Colorwave: How We Turned America’s Racial Awakening into Action
A model for uplifting communities of color after 2020
You Can No Longer Turn Away
May 25, 2020 represented a moment in time where America, as a nation and institution, could no longer hide from itself. The eight minutes and forty-six seconds that squeezed the life out of George Floyd was yet another grim reminder of the struggle of people of color, particularly Blacks, to live freely in America. Floyd’s tragic and gruesome passing was compounded, at the time, by a raging coronavirus pandemic that disproportionately decimated communities of color. For Blacks and other marginalized communities, the summer of 2020 was very much like a three-layered cake: the first layer of police brutality, the second layer of racial health disparities, and the top layer persistent systemic inequality in access to opportunity and wealth in this country.
From a personal standpoint, as a Black man of color, the summer of 2020 was an affirmation of my own and Black people’s current standing in America. As a teenager in the early 2000s, myself and a handful of my peers, were consistently harassed by police. At 16, I vividly remember being held at gunpoint by a Southern California police department because we ‘fit the description’ of robbery suspects. Never did it occur to the officers to ask or find out that we were all college-bound high school students. It was these early types of interactions with America’s criminal justice systems that make George Floyd’s and other prominent deaths of people of color at the hands of police more visceral. No matter how much you think you accomplish in life, your life can be at risk, at any moment — from a cop or raging pandemic.
For many of our white peers, the potent mix of police brutality and an unforeseen health crisis in 2020 created a seminal moment in American history — one where you could no longer merely look away or go about your daily life as usual. It was another awakening moment in time, where ignoring the plight of your fellow man meant complicity in his fate. In response to these events, there were many immediate, grand, and performative actions. Companies granted Juneteenth as a holiday. Bank of America committed one billion dollars to address racial inequality. Paypal created a $500 million fund to support black and minority businesses.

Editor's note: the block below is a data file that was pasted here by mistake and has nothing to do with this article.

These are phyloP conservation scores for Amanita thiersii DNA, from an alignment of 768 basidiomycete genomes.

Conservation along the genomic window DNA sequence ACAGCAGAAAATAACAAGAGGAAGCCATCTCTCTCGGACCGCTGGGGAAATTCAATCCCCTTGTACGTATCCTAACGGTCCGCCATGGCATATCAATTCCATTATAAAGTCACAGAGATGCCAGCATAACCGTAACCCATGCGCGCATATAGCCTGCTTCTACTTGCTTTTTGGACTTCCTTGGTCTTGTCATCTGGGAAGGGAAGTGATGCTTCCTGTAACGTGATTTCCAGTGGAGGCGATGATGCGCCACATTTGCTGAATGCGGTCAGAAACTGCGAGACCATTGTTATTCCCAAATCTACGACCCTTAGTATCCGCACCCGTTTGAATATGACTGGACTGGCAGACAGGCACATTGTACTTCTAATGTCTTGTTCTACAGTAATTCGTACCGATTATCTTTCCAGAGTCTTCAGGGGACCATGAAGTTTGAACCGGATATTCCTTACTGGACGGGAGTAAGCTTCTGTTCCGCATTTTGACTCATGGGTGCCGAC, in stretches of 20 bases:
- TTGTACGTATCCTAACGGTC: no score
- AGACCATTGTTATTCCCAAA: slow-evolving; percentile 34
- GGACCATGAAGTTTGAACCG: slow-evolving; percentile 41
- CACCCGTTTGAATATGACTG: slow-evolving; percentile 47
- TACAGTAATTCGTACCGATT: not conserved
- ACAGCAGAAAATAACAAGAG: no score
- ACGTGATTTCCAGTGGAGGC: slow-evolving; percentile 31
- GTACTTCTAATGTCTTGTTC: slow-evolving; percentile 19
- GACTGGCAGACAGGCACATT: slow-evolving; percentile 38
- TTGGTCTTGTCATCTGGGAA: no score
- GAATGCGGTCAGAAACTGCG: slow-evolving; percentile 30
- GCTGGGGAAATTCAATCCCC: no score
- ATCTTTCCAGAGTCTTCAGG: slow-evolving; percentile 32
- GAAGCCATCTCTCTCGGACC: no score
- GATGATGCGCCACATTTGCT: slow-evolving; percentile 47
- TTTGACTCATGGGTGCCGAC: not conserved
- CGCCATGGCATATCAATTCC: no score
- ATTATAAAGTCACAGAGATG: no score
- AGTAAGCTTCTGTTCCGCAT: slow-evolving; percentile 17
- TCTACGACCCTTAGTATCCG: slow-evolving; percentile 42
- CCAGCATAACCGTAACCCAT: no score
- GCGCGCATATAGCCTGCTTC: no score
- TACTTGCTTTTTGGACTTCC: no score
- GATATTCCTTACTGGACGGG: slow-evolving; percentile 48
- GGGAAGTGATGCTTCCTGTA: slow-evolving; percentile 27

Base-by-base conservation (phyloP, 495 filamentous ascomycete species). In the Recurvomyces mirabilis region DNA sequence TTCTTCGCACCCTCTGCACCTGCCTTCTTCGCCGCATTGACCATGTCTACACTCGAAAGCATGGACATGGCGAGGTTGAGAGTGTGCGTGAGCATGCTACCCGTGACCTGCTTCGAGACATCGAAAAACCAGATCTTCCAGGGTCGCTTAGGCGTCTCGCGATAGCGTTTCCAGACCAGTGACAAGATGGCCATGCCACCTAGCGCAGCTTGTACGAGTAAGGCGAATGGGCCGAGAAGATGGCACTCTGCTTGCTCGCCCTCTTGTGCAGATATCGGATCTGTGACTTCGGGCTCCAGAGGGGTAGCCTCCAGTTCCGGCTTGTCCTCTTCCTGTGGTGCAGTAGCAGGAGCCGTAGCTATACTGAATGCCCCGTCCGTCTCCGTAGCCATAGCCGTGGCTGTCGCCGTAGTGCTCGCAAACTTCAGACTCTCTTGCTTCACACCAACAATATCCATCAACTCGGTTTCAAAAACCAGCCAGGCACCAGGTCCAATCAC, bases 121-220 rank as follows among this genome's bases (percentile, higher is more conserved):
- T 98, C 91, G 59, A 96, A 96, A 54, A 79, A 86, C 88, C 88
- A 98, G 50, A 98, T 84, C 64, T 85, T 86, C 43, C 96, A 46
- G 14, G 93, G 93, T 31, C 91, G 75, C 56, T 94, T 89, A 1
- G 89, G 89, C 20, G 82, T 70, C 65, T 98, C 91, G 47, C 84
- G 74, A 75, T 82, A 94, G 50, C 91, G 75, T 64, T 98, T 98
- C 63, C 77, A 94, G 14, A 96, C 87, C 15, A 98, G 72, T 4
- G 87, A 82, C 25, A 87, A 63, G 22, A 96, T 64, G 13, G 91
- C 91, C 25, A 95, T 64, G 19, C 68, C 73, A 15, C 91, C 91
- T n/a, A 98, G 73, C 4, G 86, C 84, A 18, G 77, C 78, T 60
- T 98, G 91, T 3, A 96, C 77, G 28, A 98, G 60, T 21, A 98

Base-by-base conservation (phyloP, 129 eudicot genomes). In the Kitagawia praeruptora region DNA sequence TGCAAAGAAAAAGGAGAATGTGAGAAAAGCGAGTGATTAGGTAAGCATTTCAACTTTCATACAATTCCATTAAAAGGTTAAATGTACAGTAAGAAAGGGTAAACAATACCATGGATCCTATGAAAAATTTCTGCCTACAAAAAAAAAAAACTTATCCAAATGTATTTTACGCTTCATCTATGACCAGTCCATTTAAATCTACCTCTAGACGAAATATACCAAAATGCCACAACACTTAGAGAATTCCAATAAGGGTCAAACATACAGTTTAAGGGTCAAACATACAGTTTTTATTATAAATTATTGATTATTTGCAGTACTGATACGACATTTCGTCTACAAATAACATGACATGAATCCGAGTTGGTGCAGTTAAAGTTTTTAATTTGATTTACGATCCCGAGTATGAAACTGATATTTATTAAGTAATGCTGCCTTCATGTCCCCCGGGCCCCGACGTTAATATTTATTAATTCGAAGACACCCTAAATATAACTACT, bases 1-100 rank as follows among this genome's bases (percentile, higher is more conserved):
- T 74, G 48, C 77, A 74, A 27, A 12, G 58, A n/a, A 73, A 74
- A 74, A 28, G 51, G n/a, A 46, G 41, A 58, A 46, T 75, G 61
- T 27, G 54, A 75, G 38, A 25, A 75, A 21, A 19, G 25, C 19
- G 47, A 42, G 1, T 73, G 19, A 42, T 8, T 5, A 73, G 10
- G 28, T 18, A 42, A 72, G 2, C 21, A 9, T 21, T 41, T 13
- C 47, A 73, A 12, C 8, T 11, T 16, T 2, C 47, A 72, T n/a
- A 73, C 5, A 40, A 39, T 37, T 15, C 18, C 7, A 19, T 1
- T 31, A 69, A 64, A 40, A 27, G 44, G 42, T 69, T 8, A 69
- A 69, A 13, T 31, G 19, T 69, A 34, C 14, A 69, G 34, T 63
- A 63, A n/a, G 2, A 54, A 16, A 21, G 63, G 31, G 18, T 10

While all of these major announcements and initiatives were a step in the right direction, they overlooked the challenges they were meant to resolve. Foremost, there have not been any convictions or legal consequences for the string of prominent deaths of Black men and women from Breonna Taylor to Rayshard Brooks. More importantly, holidays and grandiose financial commitments doesn’t solve the underlying issue of agency, freedom, and equality that marginalized communities seek as citizens of our nation. Such pronouncements are not an absolution from actually working to change the conditions faced by people of color.
Traditionally marginalized communities are not seeking a ‘hand-out’, but a ‘hand-in’ — an equal seat at the proverbial ‘American’ table.
And that is where the story of Colorwave begins.
The idea to start Colorwave originated through a 134-year-old organization, Stiles Hall, whose mission is to create pathways to self-determination for first-generation, low-income Black, Latinx and Native students. From a conversation between a handful of former UC Berkeley alumni who passed through Stiles Hall as undergraduates, this organization started with a simple question: how do we connect communities of color today, to the companies of our tomorrow?
When one examines the growth of most modern, high-performing companies, they tend to be particularly white and male. Many of the VC-backed startup companies we know today are often pulling talent and growing by virtue of networks that are largely homogenous. Such uniformity is dangerous for a couple of reasons: (a) we perpetuate systemic racism by excluding diverse communities from the economic gains that can often occur in high-growth startups and (b) we create less diverse and inclusive work environments long term for companies.
Colorwave was therefore created to make the VC-backed startup sector more equitable and inclusive, particularly for Black, Latinx, and Native communities. Our founding team seeks to ensure that as the world continues to be transformed by high-growth startup companies, many based in the Bay Area, people of color have access to join this thriving ecosystem not simply as consumers, but as leaders and architects of these companies. This mission is particularly personal for a pair of our Colorwave Board members, Joey Zwillinger and Leandrew Robinson, who have founded innovative companies and understand firsthand the inequities around fundraising and access to leadership opportunities within America’s VC-backed startup ecosystem and hope to right these wrongs for founders and companies after them. Thus, Colorwave is an opportunity to help current and new, innovative companies build diversity into the fabric of their foundation and enable leaders of color to experience more of the economic freedom that is often derived from building a high-growth company.